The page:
I've been a Jeopardy! fan since the bushy-Trebek-mustache era, so I was pumped when my third attempt to get on the show finally paid off. I was a pretty successful contestant; going into Final Jeopardy, I even got to hear Alex Trebek utter the magic words: “But Andy Hermann could not be caught.”
So yeah, for one game, I crushed it. My second game, not so much. The fatal blow came when I guessed Ajax instead of Achilles on a Greek literature “Daily Double” — a $3,000 mistake. If only I had watched that crappy Brad Pitt Troy movie. I'll take Sour Grapes for $200, Alex!
Besides the difference between Ajax and Achilles, here are a few other things I learned en route to becoming a one-time Jeopardy! champion.
5. There are no stupid contestants.
Yes, even that one dude who got sent packing with negative-$4,000 probably is smarter than you. To get on Jeopardy!, you have to answer approximately a zillion trivia questions, many of them at an in-person audition with contestant coordinators barking things at you like, “Speak up! Don't slouch! Enunciate! Look like you're happy to be here!” The people who get on the show are basically the SEAL Team 6 of trivia dorks. So why do some of them crash and burn in such spectacular fashion?
4. TV cameras make people lose their shit.
The first thing they make you do on the Jeopardy! set is tape what they call a “hometown howdy,” a five-second promo of you saying something ridiculous like, “Hi, I'm Jack from Cedar Rapids, Iowa. See how 'rapidly' I can rack up the bucks on Jeopardy!”
Everyone fucks this up. During mine, I fell apart in spectacular fashion: “Hi, Los Angeles! I'm Andy Highland from Hermann Park. Win me watch big on Jeopardy!”
It turns out that when there's a giant TV camera pointing at you with its beady red “On” light gleaming like the Eye of Sauron, you struggle to remember your own name, much less the capital of Slovakia. They let all the contestants play some mock warm-up games to loosen up, but some people just never get over their camera-induced paralysis.
3. They tape five shows a day, two days a week.
Although this is a pretty sweet deal for Alex Trebek, it's hell on the contestants, because there's 11 of you (two challengers per game, plus an alternate) and you have no idea which show you'll be on. Ten minutes before each taping, they pull names out of a hat, point at you and say, “You're up!” So you're on edge all day.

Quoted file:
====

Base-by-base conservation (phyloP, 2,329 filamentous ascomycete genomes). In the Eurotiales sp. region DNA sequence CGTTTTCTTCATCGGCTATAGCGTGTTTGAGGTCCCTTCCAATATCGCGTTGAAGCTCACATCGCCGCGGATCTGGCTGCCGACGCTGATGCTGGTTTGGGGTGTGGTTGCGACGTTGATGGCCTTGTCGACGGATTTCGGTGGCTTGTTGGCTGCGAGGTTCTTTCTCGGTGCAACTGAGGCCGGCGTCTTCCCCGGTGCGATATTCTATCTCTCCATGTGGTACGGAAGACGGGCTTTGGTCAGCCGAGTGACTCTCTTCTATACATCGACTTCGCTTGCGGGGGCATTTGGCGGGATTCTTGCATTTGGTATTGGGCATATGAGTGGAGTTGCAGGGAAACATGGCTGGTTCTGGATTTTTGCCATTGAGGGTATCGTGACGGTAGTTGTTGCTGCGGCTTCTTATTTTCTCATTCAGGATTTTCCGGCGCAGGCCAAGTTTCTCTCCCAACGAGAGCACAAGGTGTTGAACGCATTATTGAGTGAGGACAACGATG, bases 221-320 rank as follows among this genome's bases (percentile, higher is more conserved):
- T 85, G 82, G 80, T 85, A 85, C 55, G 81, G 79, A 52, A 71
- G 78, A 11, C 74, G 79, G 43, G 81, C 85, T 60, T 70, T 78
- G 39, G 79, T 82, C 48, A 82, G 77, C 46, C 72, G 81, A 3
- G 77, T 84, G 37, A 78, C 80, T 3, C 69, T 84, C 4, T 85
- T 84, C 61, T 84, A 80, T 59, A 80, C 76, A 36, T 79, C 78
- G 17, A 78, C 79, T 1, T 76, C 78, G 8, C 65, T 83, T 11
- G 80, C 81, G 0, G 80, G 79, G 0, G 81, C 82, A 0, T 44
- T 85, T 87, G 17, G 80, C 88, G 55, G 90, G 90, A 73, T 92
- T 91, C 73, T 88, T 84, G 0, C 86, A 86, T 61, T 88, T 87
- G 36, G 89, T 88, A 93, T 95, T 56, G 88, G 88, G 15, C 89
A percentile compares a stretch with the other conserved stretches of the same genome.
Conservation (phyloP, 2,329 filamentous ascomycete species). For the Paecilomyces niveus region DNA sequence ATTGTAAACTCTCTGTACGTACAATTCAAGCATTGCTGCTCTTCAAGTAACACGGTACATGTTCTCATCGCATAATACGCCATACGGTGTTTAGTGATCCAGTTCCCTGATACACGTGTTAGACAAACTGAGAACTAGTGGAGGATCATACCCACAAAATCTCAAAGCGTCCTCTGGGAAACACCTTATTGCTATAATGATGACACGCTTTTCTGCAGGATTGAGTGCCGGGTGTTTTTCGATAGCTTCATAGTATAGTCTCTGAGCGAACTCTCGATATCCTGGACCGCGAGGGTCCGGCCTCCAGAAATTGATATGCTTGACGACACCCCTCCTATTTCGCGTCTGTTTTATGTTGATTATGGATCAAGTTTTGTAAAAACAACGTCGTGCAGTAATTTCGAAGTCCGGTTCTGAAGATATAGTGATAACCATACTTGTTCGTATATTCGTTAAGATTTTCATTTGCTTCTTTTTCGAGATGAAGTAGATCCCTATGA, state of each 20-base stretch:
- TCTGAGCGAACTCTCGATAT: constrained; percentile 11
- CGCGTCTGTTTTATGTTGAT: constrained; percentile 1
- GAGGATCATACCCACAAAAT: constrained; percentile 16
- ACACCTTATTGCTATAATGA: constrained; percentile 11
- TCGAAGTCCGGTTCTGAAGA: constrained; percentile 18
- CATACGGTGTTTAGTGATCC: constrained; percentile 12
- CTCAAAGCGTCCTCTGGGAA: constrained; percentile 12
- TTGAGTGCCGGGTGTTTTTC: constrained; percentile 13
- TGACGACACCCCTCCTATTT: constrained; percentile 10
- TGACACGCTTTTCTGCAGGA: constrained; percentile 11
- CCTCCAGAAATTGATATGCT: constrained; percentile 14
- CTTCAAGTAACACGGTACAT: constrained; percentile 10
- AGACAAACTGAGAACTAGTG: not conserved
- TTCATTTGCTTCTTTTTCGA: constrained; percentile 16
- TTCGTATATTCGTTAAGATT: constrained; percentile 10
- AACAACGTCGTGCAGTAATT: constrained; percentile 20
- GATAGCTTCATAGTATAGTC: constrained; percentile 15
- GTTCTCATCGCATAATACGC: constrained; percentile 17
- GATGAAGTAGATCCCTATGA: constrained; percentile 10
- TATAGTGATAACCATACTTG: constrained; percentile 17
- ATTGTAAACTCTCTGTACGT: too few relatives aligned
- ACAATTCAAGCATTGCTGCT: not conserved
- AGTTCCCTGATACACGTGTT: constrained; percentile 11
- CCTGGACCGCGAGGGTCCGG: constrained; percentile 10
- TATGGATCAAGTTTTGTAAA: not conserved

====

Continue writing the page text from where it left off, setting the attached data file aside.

Once you've won, it becomes an ever tougher endurance test. If you win a Monday show (i.e., the first show of the taping day), you're looking at potentially four more shows over the next five hours. If you win a Friday show, you might have five days off to psych yourself out before you come back. In my case, I won a Wednesday show and then, amped on adrenaline, committed the classic blunder of overeating at lunch. Not that I'm blaming my loss on my digestive tract, but you try winning a nationally televised game show with half a pound of fried chicken in your gut. It's a wonder I could even keep my eyes open.
Turn the page for more things Andy Hermann learned on Jeopardy!, including the real secret to winning.
2. Being on a syndicated game show is like time-traveling back to 1993.
I'm not even talking about the set, which — even though it looks like a '90s tracksuit — was updated as recently as 2009. I'm talking about the glacial, pre-Internet pace at which the whole process inches along. I took the online contestant test in March or April of 2012, taped my shows in December, and had to keep my winnings a secret (I signed, like, six different nondisclosures) until April of this year, when my shows finally aired. Two more months passed before the check finally arrived. For six nervous months, I was one drunken tweet away (“I just won Jeopardy!, bitches! #SuckItTrebek”) from forfeiting my prize money.
1. It's all about the buzzer.
I'm about to give you the real secret to winning on Jeopardy! Are you ready? Here it is: buzzer timing.
Ringing in on Jeopardy! is harder than it looks. Not only do you have to wait for Alex to read the whole clue, you also have to wait for the edges of the clue board to light up (you can't see this on TV). Hit your buzzer — or “signaling device,” as they like to call it — too soon, and you're locked out for a fraction of a second, which is all the time your opponents need to steal that clue right out from under you.
So yes, you have to be smart to do well on Jeopardy! Yes, you have to not freak out under the cameras and stage lights and that baleful glare Trebek gives you when you miss an easy question. But in the end, it all comes down to a little red button. That and, in my case, some Greek literature and fried chicken.